The Herald has a fascinating example of how statistics can be filtered through an agenda to say, more or less, what you want. The latest set of statistics from the Children’s Social Health Monitor have been interpreted by Prof Cindy Kiro and the current Children’s Commissioner, John Angus, to mean that the recession is having a deleterious effect on the health of children living in poverty.
I confess that, as soon as I saw Prof. Kiro’s name, I immediately suspected disinformation and re-interpretation. For years she has produced a remarkably constant message that all children’s problems will disappear if only we redistribute someone else’s money to them. She has done this regardless of the data that comes her way. She has done it with complete disregard to the fact that the only proven way of lifting children out of poverty is for their parents to find some work. It is therefore unsurprising that she sings the same message here, despite the data saying otherwise. It is a little alarming that her successor to the Children’s Commission appears to be equally unable to objectively interpret data.
It is good to see that Dr Elizabeth Craig, director of the New Zealand Child and Youth Epidemiology Service, is far more level-headed about the applicability of the data
However because of the anonymous nature of the data used, it is not possible to prove any direct causal links between rising unemployment, increases in the number of children reliant on benefit recipients, and increasing hospital admissions for socioeconomically sensitive medical conditions.
If you ignore Dr Craig’s warnings then, at first glance , some of the data would superficially appear to support Kiro’s thesis:
Conditions with a social gradient (sensitive to socioeconomic status), such as asthma, show a noticeable increase in hospital admissions in 2008 and 2009, supporting Kiro’s proposition. However, I’m certain all of my readers immediately noticed that the same graph also shows a sharp rise in hospital admissions in 2000 – 2002 which cannot, in any way, be explained by a recession. In fact, this coincides with the first few years of the last Labour government. Some of this rise will be from the meningitis epidemic which peaked in 2001, but the numbers involved in the epidemic were relatively small compared to, say, asthma. One is forced to the conclusion that there are likely to be bigger forces at work than a recession. One gets some inkling of this when looking at ethnic data.
The rise in admissions is mainly in Pacific Islanders and Maori. At this point, most would point out the PI and Maori are overly represented in poverty statistics, explaining the disparity. Unfortunately for this theory, the following graph clearly shows that the recent increase in admissions is not related to deprivation…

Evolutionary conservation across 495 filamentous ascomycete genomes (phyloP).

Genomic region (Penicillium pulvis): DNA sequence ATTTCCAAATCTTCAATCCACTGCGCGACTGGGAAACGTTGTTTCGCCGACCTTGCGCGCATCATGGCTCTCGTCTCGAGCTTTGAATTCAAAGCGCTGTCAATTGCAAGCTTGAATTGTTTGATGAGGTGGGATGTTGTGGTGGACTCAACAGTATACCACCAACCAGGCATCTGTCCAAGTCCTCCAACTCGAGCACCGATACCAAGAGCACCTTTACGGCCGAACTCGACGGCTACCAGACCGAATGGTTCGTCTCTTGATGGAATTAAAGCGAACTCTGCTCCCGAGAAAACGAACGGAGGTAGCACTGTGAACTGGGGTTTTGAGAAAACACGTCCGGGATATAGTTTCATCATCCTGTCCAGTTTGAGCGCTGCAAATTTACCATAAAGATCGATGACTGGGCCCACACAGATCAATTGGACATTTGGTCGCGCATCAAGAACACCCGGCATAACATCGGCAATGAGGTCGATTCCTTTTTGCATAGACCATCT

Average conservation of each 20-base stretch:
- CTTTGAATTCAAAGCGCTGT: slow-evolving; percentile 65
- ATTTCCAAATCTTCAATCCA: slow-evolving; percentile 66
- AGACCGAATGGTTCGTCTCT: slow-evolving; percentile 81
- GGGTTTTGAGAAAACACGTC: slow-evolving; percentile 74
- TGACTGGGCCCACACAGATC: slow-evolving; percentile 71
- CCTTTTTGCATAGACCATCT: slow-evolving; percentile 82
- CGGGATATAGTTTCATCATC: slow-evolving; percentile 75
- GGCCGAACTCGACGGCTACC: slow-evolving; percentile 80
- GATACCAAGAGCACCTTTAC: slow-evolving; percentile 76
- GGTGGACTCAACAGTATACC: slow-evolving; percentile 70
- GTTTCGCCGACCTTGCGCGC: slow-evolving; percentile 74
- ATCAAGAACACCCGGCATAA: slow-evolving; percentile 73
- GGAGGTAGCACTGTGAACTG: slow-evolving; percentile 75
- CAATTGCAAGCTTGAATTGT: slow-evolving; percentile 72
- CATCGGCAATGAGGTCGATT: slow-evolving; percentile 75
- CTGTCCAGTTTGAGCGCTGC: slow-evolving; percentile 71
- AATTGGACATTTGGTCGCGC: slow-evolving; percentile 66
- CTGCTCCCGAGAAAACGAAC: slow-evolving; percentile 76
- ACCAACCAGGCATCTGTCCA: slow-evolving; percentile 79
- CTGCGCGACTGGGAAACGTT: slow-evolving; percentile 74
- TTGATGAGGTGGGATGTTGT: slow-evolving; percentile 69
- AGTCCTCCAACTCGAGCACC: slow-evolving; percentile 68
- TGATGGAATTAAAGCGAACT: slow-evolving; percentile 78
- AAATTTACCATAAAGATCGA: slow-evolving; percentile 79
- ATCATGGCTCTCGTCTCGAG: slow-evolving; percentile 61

As one would expect, the higher the deprivation index, the higher the rate of admission. No-one disputes the well-established link between poverty and hospitalisation. But the graph for all indices is relatively flat, meaning that the rise in recent admissions is much more related to ethnicity than it is to poverty.
Let me be clear here. I do not, for a moment, think that Maori and Pacific Island parents are less willing to pay for their children to have medical care. What is happening here is that Maori and Pacific Islanders are accessing emergency departments more often. If you preferentially present to an emergency department, you stand a significantly greater chance of being admitted than you would if you had presented to a GP with the same problem. This is because the expectation of care from a hospital is significantly greater than the expectation of care from a GP.
To illustrate: A 2 year old presents to a GP with a harsh cough and wheezy chest. The GP diagnoses bronchiolitis on purely clinical ground and gives the child some Ventolin with good result. Child goes home 30 minutes later with some steroid syrup and an inhaler. Same child arrives at emergency department and is not seen for nearly two hours. The house surgeon then orders a chest X-ray and some blood tests and gives the child Ventolin. It takes a further 2 hours before the test results are back by which time the child is a bit wheezy again. The house surgeon does not want to send the child home because he is “unstable” and so admits the child.
Repeat this conservative approach over the gamut of child presentations and you will see an obvious trend towards admissions. Maori and Pacific Islanders access Emergency departments in disproportionately large numbers. This might be exacerbated in times of recession. Thus, the increase in admissions over the past two years is more likely to be an artifact due to increase Maori and Pacific Islander presentations.
In addition, there are other, more likely, causes of increased admissions in 2008 -2009 , the most obvious being Swine Flu in 2009. Extremely hot, dry summers are another.
Instead of knee-jerk reaction based on our prejudices and agendas, it would be helpful if we could be more objective in our analysis. It should be fairly obvious that simply throwing more money into welfare is unlikely to make the requisite difference in child health that we are looking for. It is possible that extending the free child subsidy to age 14 might improve things but I personally have my doubts about that. There does not seem to be particularly good evidence that children’s health is dependent on child health subsidies. The only objective data we have would suggest that we put all of our efforts into helping parents into employment, as this has been shown to have the most pronounced effect on overall child health. Figure 4 illustrates this well. It does not take much to go from Decile 10 to Decile 8 and yet this has significant effects on child admissions.
If you really want to do something “for the sake of the children” then get their parents employed.